ST. LOUIS -- Playing without two of their top six forwards didn't faze the League-leading St. Louis Blues.
The Blues will be without Vladimir Tarasenko for six weeks with a right hand injury, and T.J. Oshie missed the game against the Winnipeg Jets on Monday night because of the birth of his first child, a daughter, earlier in the day. It left the Blues without two players who've combined for 38 goals.
But David Backes' power-play goal with 6:51 remaining snapped a 1-1 tie and the Blues remained hot by defeating the Jets 3-1 at Scottrade Center.
The Blues are the first team in the League to hit the century mark in points (101). They are four points ahead of their closest competitors, the Boston Bruins, Anaheim Ducks and San Jose Sharks.
St. Louis improved to 47-14-7 on the season and 8-0-1 in its past nine games. The Blues are 7-0-2 in their past nine home games and 20-0-2 against Central Division opponents.
It's the sixth time in franchise history that the Blues have reached the 100-point mark, the most-recent was in 2011-12.
"'Vova' (Tarasenko) with his injury, we're hoping he's back sooner than later and then our thoughts are with 'Osh,' Lauren and the new baby in the hospital," Backes said. "Hopefully he'll be back with us soon. We miss a guy like that, all his energy.
"We had to fabricate a little energy in the locker room before we went out. He's quite a spark plug for us. You miss a guy like that, not just in the room, but on the ice too making plays all over the place. They're both missed, but we're going to have little instances like that throughout the year, throughout the rest of the season, throughout the playoffs. Different guys stepping in to fill those roles, it's good to see."
Eric O'Dell scored for the Jets, who fell six points behind the Phoenix Coyotes for the Western Conference's second wild-card spot in the race to the Stanley Cup Playoffs. Jets goalie Al Montoya stopped 22 shots.
"That's frustrating. This is what that team does," Montoya said of the Blues. "They get up by a goal and they hold the fort. It was a perfect situation for us."
After Evander Kane took a slashing penalty in the offensive zone, Backes gave the Blues the lead with their only shot with the man advantage after he took a caromed puck in the slot off a shot from Ian Cole and beat Montoya five-hole at 13:09 of the third period.
"I wish I had a beautiful explanation for you that it was all planned out and great hockey sense," Backes joked. "At that time of the game, power play late, power plays for both teams weren't real spectacular to say the least earlier. Just kind of dumbing it down, shooting the puck, getting bodies to the net and I was able to find a loose one and swatting at it and rolled her through there."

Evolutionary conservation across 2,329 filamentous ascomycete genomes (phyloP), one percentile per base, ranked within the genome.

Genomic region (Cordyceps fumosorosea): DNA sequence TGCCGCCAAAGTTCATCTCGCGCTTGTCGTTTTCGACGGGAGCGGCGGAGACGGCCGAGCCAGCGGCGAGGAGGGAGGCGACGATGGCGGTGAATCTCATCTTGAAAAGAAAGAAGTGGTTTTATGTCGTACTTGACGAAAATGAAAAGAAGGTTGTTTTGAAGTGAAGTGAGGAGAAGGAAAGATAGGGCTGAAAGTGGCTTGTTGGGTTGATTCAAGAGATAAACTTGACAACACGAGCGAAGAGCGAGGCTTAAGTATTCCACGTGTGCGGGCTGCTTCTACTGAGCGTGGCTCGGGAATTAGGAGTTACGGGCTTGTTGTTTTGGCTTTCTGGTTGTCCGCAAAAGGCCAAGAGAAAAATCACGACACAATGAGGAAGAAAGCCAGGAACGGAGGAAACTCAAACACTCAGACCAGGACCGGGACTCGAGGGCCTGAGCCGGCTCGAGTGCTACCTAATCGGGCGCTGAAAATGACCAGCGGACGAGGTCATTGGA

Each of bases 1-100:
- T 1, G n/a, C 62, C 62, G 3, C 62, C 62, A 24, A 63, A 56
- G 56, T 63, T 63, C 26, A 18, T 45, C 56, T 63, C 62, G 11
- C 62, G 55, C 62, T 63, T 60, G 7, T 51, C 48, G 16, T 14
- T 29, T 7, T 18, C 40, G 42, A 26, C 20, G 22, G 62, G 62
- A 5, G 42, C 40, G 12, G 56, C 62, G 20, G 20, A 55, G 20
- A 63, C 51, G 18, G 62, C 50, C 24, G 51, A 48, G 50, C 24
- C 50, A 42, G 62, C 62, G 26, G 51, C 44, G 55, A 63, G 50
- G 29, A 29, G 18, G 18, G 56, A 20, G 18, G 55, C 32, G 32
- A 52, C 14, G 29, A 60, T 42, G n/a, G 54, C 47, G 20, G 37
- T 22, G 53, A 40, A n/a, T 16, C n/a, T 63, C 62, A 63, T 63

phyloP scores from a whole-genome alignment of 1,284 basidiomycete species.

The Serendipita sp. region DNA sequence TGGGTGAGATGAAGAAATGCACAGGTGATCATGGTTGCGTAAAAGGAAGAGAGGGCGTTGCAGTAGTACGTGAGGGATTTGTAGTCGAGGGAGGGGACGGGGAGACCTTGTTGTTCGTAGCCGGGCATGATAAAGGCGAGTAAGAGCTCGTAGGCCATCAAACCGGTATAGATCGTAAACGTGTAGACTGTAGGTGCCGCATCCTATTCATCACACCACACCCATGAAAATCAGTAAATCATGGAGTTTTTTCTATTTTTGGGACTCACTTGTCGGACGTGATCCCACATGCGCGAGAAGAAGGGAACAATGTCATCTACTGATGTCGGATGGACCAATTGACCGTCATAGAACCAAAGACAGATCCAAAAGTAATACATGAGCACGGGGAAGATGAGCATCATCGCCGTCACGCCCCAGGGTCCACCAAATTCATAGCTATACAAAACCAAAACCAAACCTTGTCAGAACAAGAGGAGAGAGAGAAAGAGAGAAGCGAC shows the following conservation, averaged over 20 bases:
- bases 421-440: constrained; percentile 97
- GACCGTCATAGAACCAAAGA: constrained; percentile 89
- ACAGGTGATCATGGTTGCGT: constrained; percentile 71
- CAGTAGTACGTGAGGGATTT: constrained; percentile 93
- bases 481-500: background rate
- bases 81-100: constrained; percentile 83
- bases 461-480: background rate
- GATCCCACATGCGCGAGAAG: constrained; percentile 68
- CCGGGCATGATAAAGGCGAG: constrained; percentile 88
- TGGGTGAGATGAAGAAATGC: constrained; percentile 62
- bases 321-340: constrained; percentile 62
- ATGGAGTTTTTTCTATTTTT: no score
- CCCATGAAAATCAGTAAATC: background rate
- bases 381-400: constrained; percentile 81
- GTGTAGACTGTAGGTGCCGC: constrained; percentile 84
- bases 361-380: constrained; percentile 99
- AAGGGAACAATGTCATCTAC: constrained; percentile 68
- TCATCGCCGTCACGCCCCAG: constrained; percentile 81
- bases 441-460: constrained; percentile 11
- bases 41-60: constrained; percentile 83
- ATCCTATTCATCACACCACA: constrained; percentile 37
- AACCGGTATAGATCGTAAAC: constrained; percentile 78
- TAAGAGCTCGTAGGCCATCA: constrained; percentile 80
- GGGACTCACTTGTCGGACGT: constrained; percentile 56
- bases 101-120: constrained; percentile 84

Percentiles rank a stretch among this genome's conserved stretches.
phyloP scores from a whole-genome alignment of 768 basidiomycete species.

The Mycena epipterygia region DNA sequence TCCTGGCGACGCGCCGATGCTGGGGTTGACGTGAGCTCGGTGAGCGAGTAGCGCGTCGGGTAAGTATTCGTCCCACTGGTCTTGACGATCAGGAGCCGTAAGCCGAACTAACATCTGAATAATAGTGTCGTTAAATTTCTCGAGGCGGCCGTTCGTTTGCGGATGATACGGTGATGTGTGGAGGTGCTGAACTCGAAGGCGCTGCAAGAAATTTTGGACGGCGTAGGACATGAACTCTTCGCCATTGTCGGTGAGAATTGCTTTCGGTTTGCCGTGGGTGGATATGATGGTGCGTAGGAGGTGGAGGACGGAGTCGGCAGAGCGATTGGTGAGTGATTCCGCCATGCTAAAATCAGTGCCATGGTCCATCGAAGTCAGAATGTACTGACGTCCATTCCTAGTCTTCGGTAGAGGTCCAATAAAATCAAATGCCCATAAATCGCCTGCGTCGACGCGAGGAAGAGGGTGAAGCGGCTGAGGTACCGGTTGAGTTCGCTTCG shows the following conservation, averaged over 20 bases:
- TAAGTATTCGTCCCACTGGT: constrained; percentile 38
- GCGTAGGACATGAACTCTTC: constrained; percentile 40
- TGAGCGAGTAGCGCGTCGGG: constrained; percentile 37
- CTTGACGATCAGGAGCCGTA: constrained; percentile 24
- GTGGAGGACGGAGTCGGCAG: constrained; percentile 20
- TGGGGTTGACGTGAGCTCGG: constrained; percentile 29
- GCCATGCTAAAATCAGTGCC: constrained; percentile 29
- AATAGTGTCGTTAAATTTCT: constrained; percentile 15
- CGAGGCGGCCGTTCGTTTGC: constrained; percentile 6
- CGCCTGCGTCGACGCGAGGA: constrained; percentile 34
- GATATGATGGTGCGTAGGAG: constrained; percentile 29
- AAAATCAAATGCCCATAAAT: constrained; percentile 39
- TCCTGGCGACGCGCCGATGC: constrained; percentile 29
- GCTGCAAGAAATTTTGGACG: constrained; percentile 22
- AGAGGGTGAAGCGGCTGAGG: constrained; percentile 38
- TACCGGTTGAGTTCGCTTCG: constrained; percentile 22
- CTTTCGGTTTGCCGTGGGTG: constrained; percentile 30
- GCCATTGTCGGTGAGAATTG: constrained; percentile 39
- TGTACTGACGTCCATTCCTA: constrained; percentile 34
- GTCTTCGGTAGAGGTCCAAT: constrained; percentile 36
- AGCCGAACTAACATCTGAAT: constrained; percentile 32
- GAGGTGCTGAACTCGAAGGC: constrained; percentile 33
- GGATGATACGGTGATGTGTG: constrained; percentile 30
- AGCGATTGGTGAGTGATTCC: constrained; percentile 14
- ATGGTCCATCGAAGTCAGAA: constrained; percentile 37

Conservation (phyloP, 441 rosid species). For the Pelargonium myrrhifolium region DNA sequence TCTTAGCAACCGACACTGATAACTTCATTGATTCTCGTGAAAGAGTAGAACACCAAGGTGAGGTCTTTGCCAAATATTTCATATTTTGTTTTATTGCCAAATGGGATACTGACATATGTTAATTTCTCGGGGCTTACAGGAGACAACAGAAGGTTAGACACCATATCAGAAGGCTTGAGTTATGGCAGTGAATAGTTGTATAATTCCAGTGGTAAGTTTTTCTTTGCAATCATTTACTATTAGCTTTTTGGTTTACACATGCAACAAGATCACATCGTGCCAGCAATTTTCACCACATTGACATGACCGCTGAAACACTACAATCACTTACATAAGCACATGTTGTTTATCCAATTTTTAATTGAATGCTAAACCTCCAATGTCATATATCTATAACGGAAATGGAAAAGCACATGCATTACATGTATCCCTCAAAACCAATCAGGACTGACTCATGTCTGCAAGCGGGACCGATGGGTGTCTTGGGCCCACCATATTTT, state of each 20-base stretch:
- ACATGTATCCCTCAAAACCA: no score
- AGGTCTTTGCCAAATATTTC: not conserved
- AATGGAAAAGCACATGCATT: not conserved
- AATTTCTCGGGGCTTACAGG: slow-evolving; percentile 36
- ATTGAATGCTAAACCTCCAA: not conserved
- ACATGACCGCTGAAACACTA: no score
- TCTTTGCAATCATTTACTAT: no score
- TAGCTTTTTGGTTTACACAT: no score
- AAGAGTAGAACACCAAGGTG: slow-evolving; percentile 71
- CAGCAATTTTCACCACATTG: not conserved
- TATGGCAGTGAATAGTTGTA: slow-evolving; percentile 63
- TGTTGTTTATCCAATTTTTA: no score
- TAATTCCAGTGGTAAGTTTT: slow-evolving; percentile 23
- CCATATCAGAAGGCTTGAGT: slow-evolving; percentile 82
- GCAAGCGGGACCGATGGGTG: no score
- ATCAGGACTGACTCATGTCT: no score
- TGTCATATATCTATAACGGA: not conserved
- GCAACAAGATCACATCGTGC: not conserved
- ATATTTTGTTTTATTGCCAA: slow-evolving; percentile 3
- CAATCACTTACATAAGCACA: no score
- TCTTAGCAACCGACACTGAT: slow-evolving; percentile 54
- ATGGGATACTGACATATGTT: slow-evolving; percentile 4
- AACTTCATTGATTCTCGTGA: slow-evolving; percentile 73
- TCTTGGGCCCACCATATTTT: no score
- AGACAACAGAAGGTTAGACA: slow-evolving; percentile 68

Jets coach Paul Maurice lamented that Kane took an offensive-zone penalty against the Blues' Chris Porter.
"We just can't be in the box there," Maurice said. "That's the bottom line on that play."
O'Dell had tied the game for the Jets (31-30-9) 1:55 into the third after taking a pass from Kane in a 4-on-4 situation and beating Miller, who dove out to try to poke-check the puck.
It was a game then, and not because the Jets fought their way back in, according to Blues coach Ken Hitchcock, but more so because the Blues failed to capitalize when the chances were there in the second period.
"For us, we made a game of it because we couldn't pull away because of all the scoring chances," Hitchcock said. "That made a game of it.
"We really played well in the second period and kind of got a little bit sloppy in the last four, five minutes. But the first 15 minutes, 16 minutes we played in the second period, we could have had four, five goals if we would have salted it away and gave them a chance to play in the third period."
Backes was given credit for an empty-net goal with 1:11 remaining when he was taken down by Jets defenseman Jacob Trouba while trying to go for the empty net to make it 3-1. It's Backes' first goal without actually putting the puck in the net.
"I think it is," Backes said. "That doesn't happen a whole lot. Sometimes when things aren't going perfect for you, you'll take them any way you can get them. Hopefully that's the start of a little streak here."
"I don’t think that game should have gone to 3-1," Maurice said. "I don't think that's an automatic goal. I don't think it's a slash. He goes down, maybe they locked feet. But it's not unimpeded progress.
"That game should be still 2-1 in my mind. But 2-1 is still a deficit for us."
Morrow snapped a 10-game scoring drought when he one-timed Derek Roy's centering feed past Montoya 1:44 into the second period to open the scoring. After Jay Bouwmeester's point shot was blocked, the bouncing puck eluded Jets forward Devin Setoguchi and Roy was able to slot a pass to Morrow. Bouwmeester broke a 12-game pointless streak and Roy also snapped a 10-game drought.
Miller only saw five shots in the second period but was up to the task on a couple of quality chances, including saves on Blake Wheeler after a neutral zone giveaway and Bryan Little after a Blues line change that could have produced a disastrous result.
An uneventful first period produced only 13 shots between the teams, hardly any stoppages in play and no penalties. The Jets' Anthony Peluso had the best chance with a point-blank backhand that Miller was able to get his paddle down to make the stop.
"We had a lot of good players," said Hitchcock, whose team improved to 38-1-5 when scoring first and 30-0-4 when leading after two periods. "We didn't finish like we normally would have but we had a lot of good players in the game today. I thought we managed the game well. We got up to speed more and more. ... We had all six defensemen contribute. We had four lines chip in when we had to. You like to see rewards for working this hard, getting that many scoring opportunities."
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